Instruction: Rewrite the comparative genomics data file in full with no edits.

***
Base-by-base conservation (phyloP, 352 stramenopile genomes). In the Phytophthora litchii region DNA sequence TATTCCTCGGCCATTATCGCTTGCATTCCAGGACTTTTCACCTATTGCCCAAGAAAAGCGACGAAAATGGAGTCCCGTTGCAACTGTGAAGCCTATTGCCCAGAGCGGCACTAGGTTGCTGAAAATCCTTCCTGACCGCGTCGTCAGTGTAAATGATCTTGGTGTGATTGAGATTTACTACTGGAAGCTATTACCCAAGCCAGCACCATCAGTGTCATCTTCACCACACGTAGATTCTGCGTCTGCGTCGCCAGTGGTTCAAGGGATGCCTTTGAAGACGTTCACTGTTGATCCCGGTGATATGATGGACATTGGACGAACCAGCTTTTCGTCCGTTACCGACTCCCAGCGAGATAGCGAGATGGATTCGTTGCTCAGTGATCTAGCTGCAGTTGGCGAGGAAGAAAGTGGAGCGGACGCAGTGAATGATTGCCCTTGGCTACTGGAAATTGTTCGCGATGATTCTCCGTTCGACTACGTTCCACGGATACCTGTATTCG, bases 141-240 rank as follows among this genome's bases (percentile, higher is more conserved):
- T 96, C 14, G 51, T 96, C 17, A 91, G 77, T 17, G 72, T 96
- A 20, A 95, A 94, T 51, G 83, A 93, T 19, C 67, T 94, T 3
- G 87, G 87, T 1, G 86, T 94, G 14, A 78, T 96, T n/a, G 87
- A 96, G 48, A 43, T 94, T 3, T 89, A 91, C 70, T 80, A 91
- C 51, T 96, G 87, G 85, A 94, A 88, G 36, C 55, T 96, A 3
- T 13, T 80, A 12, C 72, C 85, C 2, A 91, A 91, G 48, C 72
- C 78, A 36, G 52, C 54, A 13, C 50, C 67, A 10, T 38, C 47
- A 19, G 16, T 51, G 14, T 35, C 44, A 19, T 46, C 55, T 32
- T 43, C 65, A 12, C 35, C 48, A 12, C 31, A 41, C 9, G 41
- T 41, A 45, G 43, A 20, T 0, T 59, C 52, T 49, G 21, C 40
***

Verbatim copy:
Base-by-base conservation (phyloP, 352 stramenopile genomes). In the Phytophthora litchii region DNA sequence TATTCCTCGGCCATTATCGCTTGCATTCCAGGACTTTTCACCTATTGCCCAAGAAAAGCGACGAAAATGGAGTCCCGTTGCAACTGTGAAGCCTATTGCCCAGAGCGGCACTAGGTTGCTGAAAATCCTTCCTGACCGCGTCGTCAGTGTAAATGATCTTGGTGTGATTGAGATTTACTACTGGAAGCTATTACCCAAGCCAGCACCATCAGTGTCATCTTCACCACACGTAGATTCTGCGTCTGCGTCGCCAGTGGTTCAAGGGATGCCTTTGAAGACGTTCACTGTTGATCCCGGTGATATGATGGACATTGGACGAACCAGCTTTTCGTCCGTTACCGACTCCCAGCGAGATAGCGAGATGGATTCGTTGCTCAGTGATCTAGCTGCAGTTGGCGAGGAAGAAAGTGGAGCGGACGCAGTGAATGATTGCCCTTGGCTACTGGAAATTGTTCGCGATGATTCTCCGTTCGACTACGTTCCACGGATACCTGTATTCG, bases 141-240 rank as follows among this genome's bases (percentile, higher is more conserved):
- T 96, C 14, G 51, T 96, C 17, A 91, G 77, T 17, G 72, T 96
- A 20, A 95, A 94, T 51, G 83, A 93, T 19, C 67, T 94, T 3
- G 87, G 87, T 1, G 86, T 94, G 14, A 78, T 96, T n/a, G 87
- A 96, G 48, A 43, T 94, T 3, T 89, A 91, C 70, T 80, A 91
- C 51, T 96, G 87, G 85, A 94, A 88, G 36, C 55, T 96, A 3
- T 13, T 80, A 12, C 72, C 85, C 2, A 91, A 91, G 48, C 72
- C 78, A 36, G 52, C 54, A 13, C 50, C 67, A 10, T 38, C 47
- A 19, G 16, T 51, G 14, T 35, C 44, A 19, T 46, C 55, T 32
- T 43, C 65, A 12, C 35, C 48, A 12, C 31, A 41, C 9, G 41
- T 41, A 45, G 43, A 20, T 0, T 59, C 52, T 49, G 21, C 40